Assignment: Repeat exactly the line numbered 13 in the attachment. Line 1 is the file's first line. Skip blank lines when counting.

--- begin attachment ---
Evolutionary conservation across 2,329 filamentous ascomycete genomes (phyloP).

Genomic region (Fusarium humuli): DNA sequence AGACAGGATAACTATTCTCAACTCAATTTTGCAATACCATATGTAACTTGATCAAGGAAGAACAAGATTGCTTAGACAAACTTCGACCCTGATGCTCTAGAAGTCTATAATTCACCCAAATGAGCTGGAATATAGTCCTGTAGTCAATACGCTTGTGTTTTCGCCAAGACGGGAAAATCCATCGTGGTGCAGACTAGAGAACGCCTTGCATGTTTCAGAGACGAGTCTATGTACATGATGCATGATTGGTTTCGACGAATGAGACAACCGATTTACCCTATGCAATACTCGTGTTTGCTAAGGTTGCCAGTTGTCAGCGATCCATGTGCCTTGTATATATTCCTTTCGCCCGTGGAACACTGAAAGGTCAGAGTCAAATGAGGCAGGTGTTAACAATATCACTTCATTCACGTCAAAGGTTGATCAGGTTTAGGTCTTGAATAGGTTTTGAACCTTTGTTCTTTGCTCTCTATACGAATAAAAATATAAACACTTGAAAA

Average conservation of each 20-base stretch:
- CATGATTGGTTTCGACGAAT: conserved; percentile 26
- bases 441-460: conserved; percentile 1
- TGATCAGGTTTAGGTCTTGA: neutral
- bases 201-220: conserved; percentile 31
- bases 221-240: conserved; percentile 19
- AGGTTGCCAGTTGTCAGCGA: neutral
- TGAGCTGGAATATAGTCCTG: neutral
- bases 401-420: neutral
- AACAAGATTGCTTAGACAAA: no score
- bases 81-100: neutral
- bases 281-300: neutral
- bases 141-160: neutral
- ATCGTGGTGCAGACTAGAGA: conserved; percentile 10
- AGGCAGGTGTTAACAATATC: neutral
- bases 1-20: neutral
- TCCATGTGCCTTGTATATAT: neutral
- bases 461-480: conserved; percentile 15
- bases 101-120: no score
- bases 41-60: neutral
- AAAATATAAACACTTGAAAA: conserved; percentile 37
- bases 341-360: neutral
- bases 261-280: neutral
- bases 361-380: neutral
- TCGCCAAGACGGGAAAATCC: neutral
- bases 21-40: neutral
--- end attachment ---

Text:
- bases 81-100: neutral